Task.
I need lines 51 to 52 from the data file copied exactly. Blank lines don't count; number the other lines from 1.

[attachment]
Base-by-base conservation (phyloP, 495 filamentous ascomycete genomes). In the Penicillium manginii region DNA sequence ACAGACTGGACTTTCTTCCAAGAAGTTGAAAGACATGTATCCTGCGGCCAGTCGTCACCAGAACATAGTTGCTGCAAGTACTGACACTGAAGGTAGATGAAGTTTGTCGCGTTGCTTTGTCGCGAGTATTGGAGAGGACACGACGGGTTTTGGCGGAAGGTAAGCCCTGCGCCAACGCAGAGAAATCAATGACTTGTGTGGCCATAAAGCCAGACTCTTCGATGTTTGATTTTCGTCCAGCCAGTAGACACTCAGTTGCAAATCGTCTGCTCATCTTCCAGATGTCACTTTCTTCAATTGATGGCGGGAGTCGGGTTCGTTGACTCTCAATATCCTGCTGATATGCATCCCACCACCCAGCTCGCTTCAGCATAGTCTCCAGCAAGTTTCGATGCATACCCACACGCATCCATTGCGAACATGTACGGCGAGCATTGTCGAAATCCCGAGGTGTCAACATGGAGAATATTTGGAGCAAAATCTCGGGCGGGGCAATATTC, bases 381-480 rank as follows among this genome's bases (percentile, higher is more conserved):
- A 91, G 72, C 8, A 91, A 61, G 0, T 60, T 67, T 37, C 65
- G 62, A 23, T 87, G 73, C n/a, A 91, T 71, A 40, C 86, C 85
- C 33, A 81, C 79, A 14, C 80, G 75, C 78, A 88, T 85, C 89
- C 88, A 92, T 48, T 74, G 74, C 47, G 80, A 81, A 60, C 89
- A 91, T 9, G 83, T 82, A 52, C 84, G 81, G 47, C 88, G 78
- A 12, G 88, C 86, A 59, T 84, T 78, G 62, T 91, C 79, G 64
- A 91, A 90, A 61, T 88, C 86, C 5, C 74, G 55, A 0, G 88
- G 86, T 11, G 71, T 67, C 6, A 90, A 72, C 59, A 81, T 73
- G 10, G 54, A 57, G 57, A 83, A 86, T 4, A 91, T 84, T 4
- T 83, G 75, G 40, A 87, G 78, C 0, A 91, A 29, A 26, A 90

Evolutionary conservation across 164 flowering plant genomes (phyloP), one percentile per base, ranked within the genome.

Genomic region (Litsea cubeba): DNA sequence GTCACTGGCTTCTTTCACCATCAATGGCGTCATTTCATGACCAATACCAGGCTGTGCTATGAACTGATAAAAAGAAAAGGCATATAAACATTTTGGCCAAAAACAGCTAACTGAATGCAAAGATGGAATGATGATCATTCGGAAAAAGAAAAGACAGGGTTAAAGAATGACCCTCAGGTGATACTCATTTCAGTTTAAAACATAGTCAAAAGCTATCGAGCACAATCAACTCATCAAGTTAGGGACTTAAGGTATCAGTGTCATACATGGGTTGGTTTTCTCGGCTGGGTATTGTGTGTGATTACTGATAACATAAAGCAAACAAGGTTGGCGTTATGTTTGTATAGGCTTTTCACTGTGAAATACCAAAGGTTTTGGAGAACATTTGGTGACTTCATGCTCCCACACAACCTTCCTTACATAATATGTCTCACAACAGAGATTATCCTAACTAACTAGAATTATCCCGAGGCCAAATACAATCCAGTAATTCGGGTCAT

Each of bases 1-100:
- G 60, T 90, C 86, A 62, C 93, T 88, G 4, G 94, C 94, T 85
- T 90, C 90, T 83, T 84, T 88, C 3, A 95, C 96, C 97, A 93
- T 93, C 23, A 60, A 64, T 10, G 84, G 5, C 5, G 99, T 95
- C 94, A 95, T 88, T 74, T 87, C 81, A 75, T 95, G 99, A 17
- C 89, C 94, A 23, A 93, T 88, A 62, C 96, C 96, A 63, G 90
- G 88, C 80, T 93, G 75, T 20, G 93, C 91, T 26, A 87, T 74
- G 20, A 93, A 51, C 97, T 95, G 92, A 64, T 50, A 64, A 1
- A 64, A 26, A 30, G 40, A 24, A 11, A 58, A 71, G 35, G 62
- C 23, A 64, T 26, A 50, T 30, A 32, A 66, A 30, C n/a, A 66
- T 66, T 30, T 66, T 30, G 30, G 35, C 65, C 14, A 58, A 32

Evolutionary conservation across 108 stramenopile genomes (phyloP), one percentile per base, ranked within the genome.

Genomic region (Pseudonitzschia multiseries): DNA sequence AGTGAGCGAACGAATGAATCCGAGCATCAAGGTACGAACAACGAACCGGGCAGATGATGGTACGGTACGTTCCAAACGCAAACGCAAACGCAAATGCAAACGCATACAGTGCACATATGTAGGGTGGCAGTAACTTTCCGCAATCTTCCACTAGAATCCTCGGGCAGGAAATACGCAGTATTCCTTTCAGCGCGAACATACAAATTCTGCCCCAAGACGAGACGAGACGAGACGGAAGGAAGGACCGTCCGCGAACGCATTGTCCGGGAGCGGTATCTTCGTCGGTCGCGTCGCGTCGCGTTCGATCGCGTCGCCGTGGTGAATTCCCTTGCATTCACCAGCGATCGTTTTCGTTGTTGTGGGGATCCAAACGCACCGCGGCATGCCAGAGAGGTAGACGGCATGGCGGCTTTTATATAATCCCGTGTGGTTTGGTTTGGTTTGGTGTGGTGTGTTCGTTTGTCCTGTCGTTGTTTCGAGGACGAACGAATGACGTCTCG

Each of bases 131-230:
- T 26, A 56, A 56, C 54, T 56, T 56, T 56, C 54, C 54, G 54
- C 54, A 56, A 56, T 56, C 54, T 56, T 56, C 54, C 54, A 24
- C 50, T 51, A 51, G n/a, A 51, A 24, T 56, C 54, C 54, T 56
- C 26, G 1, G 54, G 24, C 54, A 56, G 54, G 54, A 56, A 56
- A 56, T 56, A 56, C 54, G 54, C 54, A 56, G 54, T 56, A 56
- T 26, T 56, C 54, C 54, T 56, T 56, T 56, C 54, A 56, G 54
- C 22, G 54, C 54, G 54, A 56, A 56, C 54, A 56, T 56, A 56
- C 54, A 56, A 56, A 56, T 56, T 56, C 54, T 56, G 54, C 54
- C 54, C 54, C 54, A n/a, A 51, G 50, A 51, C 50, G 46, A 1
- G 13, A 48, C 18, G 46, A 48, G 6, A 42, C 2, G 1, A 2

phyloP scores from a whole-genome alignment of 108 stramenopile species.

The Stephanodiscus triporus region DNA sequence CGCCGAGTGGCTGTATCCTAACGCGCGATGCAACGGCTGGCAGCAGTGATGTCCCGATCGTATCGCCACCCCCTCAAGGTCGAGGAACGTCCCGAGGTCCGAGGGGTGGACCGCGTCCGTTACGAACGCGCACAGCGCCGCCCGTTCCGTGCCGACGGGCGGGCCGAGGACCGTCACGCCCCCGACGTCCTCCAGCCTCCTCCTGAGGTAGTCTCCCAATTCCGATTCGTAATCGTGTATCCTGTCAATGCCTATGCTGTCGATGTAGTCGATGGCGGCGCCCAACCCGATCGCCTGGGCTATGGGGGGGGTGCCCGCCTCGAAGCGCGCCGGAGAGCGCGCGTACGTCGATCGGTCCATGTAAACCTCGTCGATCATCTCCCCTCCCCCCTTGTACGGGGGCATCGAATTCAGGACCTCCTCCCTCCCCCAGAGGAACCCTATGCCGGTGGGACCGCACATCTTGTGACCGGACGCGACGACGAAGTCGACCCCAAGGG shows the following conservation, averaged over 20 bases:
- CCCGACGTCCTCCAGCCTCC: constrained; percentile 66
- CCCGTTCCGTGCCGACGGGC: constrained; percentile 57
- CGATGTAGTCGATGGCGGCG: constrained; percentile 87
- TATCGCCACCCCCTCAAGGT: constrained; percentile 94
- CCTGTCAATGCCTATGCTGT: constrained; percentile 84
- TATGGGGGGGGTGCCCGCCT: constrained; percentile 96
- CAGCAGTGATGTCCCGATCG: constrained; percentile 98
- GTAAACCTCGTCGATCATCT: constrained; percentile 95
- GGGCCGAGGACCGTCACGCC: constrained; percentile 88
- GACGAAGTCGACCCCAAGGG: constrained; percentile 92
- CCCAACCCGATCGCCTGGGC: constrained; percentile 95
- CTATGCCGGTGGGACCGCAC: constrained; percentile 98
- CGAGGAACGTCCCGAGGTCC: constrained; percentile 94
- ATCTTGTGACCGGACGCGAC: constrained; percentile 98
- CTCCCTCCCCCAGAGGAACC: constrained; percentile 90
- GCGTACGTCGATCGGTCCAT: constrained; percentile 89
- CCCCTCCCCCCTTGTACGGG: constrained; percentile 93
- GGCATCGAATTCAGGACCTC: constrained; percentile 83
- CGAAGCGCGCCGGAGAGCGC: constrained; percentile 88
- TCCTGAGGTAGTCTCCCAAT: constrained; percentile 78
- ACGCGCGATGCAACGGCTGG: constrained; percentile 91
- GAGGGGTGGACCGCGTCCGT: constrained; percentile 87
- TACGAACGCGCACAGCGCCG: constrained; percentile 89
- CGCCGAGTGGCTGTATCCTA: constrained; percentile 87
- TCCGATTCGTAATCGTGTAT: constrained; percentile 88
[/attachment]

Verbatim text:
- CTATGCCGGTGGGACCGCAC: constrained; percentile 98
- CGAGGAACGTCCCGAGGTCC: constrained; percentile 94